Future buildings may be tough as coconuts

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A cross-section of a coconut (right), showing its exocarp, mesocarp, endocarp and seedling(Credit: Plant Biomechanics Group Freiburg)

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If you've ever tried cracking open a coconut, then you're no doubt aware of how structurally strong they are. Well, scientists from Germany's University of Freiburg recently analyzed coconut shells, to see what makes them so tough. Their findings could lead the way to building materials that are better able to withstand earthquakes.

Coconut shells consist of three distinct layers: the leathery exocarp on the outside, the fibrous mesocarp in the middle, and the hard endocarp on the inside, which protects the developing seedling at the heart of the coconut.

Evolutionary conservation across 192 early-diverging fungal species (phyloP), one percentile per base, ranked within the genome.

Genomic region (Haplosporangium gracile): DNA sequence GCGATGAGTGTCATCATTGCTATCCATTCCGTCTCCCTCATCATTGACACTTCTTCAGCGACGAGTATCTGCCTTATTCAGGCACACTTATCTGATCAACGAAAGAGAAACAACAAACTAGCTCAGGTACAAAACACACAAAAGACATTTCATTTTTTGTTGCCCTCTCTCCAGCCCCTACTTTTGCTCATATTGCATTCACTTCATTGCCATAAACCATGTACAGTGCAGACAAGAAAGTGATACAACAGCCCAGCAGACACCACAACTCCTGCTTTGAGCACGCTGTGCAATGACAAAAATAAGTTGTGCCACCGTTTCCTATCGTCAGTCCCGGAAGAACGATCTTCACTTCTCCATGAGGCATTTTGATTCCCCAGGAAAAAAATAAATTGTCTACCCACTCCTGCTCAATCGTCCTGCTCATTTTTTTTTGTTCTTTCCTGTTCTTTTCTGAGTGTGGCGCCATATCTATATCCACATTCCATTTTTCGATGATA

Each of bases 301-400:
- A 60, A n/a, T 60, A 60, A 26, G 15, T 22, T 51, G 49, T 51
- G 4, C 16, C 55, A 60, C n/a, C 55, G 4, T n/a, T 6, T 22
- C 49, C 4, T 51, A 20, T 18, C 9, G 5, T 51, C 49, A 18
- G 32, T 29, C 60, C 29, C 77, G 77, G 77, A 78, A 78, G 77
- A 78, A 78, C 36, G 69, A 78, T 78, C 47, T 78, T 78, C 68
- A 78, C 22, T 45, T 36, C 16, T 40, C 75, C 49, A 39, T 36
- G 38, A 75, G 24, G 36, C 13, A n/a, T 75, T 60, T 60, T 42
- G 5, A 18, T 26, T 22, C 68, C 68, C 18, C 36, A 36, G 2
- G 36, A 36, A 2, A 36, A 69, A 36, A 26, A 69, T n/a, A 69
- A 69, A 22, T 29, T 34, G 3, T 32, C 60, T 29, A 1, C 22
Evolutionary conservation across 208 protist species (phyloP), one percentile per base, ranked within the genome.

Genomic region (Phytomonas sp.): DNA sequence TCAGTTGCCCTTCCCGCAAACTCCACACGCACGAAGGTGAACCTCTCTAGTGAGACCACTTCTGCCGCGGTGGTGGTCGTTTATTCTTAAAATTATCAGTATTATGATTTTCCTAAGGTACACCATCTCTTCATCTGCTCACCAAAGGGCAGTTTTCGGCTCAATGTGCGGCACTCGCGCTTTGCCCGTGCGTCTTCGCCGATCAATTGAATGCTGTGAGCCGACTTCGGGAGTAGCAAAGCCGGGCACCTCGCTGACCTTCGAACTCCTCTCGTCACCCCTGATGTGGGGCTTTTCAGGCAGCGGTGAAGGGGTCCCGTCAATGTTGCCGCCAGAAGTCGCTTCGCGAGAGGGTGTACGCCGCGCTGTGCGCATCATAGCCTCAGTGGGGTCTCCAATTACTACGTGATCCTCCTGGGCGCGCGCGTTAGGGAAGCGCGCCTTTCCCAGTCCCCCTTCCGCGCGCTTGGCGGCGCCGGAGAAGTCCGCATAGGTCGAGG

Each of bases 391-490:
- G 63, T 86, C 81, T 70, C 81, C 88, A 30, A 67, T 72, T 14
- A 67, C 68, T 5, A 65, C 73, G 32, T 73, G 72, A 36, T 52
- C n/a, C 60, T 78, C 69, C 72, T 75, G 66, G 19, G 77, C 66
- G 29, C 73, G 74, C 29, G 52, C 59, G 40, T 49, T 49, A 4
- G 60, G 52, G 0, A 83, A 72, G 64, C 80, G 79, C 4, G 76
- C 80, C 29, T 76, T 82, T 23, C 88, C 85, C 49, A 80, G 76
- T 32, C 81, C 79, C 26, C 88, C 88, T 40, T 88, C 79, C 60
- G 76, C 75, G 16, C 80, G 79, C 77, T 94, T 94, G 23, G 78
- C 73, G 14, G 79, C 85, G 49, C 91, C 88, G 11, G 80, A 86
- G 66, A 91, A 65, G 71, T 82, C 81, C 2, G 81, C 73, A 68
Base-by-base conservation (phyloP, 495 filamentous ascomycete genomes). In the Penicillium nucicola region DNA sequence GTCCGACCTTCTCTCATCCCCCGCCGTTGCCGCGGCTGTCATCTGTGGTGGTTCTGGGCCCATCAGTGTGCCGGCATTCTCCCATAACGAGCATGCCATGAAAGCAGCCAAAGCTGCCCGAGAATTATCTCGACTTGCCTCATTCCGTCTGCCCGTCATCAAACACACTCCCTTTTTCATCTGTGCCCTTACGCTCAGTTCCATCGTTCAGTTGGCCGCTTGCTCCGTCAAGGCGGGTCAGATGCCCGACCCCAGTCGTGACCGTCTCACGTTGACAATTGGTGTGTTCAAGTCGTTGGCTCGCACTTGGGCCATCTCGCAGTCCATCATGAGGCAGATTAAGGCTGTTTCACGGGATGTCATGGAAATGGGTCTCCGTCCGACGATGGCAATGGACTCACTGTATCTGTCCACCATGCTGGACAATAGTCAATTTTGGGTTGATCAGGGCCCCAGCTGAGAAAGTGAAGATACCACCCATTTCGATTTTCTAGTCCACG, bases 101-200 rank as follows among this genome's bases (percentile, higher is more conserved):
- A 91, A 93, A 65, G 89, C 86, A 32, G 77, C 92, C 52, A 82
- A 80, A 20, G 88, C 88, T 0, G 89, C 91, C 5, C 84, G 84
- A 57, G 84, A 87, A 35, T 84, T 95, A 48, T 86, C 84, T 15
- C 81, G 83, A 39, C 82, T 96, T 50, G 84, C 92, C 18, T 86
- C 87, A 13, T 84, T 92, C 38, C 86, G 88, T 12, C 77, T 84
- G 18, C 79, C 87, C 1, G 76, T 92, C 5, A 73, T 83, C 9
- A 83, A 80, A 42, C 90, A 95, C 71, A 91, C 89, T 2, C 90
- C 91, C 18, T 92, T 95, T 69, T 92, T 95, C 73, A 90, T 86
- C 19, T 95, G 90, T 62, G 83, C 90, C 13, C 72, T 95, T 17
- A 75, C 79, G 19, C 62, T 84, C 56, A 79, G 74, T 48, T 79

A microscope image of a coconut's endocarp, showing its ladder-like vascular bundles(Credit: Plant Biomechanics Group Freiburg)

Using compression machines and an impact pendulum, the scientists observed the manner in which the endocarp distributes impact energy.

What they found was that the vessels that make up its vascular system – which take the form of angled ladder-like structures known as vascular bundles – dissipate energy by deflecting cracks lengthwise, instead of allowing them to travel straight through to the inside.

It is now hoped that these vascular bundles could be replicated using textile fibers embedded within concrete.

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